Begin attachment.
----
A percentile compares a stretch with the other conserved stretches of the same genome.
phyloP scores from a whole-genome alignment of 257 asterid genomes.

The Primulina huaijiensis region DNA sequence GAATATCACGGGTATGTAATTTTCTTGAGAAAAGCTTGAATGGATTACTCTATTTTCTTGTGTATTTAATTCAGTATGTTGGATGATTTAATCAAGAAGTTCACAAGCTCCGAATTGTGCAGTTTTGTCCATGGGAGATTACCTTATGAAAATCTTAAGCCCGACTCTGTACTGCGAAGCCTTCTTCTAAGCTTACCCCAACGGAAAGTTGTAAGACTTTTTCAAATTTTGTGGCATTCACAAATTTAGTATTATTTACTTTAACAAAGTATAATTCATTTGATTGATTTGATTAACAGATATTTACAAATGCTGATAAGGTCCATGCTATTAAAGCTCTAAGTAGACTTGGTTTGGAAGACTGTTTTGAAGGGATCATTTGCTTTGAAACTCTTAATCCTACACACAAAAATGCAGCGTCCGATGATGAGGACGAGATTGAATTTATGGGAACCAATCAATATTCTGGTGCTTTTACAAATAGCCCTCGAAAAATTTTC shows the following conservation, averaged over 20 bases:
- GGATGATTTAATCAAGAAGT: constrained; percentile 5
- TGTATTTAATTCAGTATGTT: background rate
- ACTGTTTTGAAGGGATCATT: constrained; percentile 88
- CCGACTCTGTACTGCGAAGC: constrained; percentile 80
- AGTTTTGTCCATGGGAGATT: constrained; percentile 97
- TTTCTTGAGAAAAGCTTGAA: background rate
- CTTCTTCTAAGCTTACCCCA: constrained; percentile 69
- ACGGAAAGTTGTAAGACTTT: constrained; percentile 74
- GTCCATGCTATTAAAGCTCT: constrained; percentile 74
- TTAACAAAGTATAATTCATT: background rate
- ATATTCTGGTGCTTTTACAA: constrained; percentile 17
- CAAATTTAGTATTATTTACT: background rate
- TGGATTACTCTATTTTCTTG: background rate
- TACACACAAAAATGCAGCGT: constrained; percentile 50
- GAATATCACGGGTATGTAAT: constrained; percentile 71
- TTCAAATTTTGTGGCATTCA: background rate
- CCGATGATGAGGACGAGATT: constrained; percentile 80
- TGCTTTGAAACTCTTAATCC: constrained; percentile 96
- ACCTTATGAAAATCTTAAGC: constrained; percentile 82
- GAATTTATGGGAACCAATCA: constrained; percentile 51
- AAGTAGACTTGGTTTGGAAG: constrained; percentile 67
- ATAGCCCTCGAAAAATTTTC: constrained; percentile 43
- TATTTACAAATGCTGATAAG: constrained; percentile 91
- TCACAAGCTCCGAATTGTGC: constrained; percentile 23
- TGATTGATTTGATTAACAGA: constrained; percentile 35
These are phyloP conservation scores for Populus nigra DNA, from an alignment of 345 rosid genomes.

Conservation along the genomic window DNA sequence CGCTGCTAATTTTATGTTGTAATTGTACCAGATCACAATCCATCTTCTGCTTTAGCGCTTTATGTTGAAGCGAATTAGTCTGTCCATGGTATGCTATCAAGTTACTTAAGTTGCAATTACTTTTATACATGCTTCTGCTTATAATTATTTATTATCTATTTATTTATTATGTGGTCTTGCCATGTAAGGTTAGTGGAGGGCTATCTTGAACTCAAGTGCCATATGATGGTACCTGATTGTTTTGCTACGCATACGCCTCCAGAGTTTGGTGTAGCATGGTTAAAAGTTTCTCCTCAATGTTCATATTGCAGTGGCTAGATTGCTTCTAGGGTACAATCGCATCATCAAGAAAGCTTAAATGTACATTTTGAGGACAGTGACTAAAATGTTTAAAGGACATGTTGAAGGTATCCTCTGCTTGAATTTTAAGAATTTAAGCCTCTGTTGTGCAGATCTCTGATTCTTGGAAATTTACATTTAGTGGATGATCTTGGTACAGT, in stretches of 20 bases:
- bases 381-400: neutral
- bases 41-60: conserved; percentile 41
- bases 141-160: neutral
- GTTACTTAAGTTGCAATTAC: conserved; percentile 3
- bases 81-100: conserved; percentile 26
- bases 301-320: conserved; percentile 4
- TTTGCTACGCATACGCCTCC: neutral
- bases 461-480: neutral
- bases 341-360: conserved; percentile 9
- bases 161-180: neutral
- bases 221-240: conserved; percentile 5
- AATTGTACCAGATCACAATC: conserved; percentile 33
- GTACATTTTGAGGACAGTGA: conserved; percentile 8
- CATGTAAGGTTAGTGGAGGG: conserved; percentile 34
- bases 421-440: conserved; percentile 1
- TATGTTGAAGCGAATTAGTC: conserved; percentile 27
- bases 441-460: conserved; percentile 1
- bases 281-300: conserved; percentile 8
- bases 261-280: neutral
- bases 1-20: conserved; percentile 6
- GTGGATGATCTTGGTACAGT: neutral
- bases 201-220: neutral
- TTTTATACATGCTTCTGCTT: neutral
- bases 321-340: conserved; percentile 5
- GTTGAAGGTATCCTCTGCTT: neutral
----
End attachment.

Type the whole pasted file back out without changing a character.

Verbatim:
A percentile compares a stretch with the other conserved stretches of the same genome.
phyloP scores from a whole-genome alignment of 257 asterid genomes.

The Primulina huaijiensis region DNA sequence GAATATCACGGGTATGTAATTTTCTTGAGAAAAGCTTGAATGGATTACTCTATTTTCTTGTGTATTTAATTCAGTATGTTGGATGATTTAATCAAGAAGTTCACAAGCTCCGAATTGTGCAGTTTTGTCCATGGGAGATTACCTTATGAAAATCTTAAGCCCGACTCTGTACTGCGAAGCCTTCTTCTAAGCTTACCCCAACGGAAAGTTGTAAGACTTTTTCAAATTTTGTGGCATTCACAAATTTAGTATTATTTACTTTAACAAAGTATAATTCATTTGATTGATTTGATTAACAGATATTTACAAATGCTGATAAGGTCCATGCTATTAAAGCTCTAAGTAGACTTGGTTTGGAAGACTGTTTTGAAGGGATCATTTGCTTTGAAACTCTTAATCCTACACACAAAAATGCAGCGTCCGATGATGAGGACGAGATTGAATTTATGGGAACCAATCAATATTCTGGTGCTTTTACAAATAGCCCTCGAAAAATTTTC shows the following conservation, averaged over 20 bases:
- GGATGATTTAATCAAGAAGT: constrained; percentile 5
- TGTATTTAATTCAGTATGTT: background rate
- ACTGTTTTGAAGGGATCATT: constrained; percentile 88
- CCGACTCTGTACTGCGAAGC: constrained; percentile 80
- AGTTTTGTCCATGGGAGATT: constrained; percentile 97
- TTTCTTGAGAAAAGCTTGAA: background rate
- CTTCTTCTAAGCTTACCCCA: constrained; percentile 69
- ACGGAAAGTTGTAAGACTTT: constrained; percentile 74
- GTCCATGCTATTAAAGCTCT: constrained; percentile 74
- TTAACAAAGTATAATTCATT: background rate
- ATATTCTGGTGCTTTTACAA: constrained; percentile 17
- CAAATTTAGTATTATTTACT: background rate
- TGGATTACTCTATTTTCTTG: background rate
- TACACACAAAAATGCAGCGT: constrained; percentile 50
- GAATATCACGGGTATGTAAT: constrained; percentile 71
- TTCAAATTTTGTGGCATTCA: background rate
- CCGATGATGAGGACGAGATT: constrained; percentile 80
- TGCTTTGAAACTCTTAATCC: constrained; percentile 96
- ACCTTATGAAAATCTTAAGC: constrained; percentile 82
- GAATTTATGGGAACCAATCA: constrained; percentile 51
- AAGTAGACTTGGTTTGGAAG: constrained; percentile 67
- ATAGCCCTCGAAAAATTTTC: constrained; percentile 43
- TATTTACAAATGCTGATAAG: constrained; percentile 91
- TCACAAGCTCCGAATTGTGC: constrained; percentile 23
- TGATTGATTTGATTAACAGA: constrained; percentile 35
These are phyloP conservation scores for Populus nigra DNA, from an alignment of 345 rosid genomes.

Conservation along the genomic window DNA sequence CGCTGCTAATTTTATGTTGTAATTGTACCAGATCACAATCCATCTTCTGCTTTAGCGCTTTATGTTGAAGCGAATTAGTCTGTCCATGGTATGCTATCAAGTTACTTAAGTTGCAATTACTTTTATACATGCTTCTGCTTATAATTATTTATTATCTATTTATTTATTATGTGGTCTTGCCATGTAAGGTTAGTGGAGGGCTATCTTGAACTCAAGTGCCATATGATGGTACCTGATTGTTTTGCTACGCATACGCCTCCAGAGTTTGGTGTAGCATGGTTAAAAGTTTCTCCTCAATGTTCATATTGCAGTGGCTAGATTGCTTCTAGGGTACAATCGCATCATCAAGAAAGCTTAAATGTACATTTTGAGGACAGTGACTAAAATGTTTAAAGGACATGTTGAAGGTATCCTCTGCTTGAATTTTAAGAATTTAAGCCTCTGTTGTGCAGATCTCTGATTCTTGGAAATTTACATTTAGTGGATGATCTTGGTACAGT, in stretches of 20 bases:
- bases 381-400: neutral
- bases 41-60: conserved; percentile 41
- bases 141-160: neutral
- GTTACTTAAGTTGCAATTAC: conserved; percentile 3
- bases 81-100: conserved; percentile 26
- bases 301-320: conserved; percentile 4
- TTTGCTACGCATACGCCTCC: neutral
- bases 461-480: neutral
- bases 341-360: conserved; percentile 9
- bases 161-180: neutral
- bases 221-240: conserved; percentile 5
- AATTGTACCAGATCACAATC: conserved; percentile 33
- GTACATTTTGAGGACAGTGA: conserved; percentile 8
- CATGTAAGGTTAGTGGAGGG: conserved; percentile 34
- bases 421-440: conserved; percentile 1
- TATGTTGAAGCGAATTAGTC: conserved; percentile 27
- bases 441-460: conserved; percentile 1
- bases 281-300: conserved; percentile 8
- bases 261-280: neutral
- bases 1-20: conserved; percentile 6
- GTGGATGATCTTGGTACAGT: neutral
- bases 201-220: neutral
- TTTTATACATGCTTCTGCTT: neutral
- bases 321-340: conserved; percentile 5
- GTTGAAGGTATCCTCTGCTT: neutral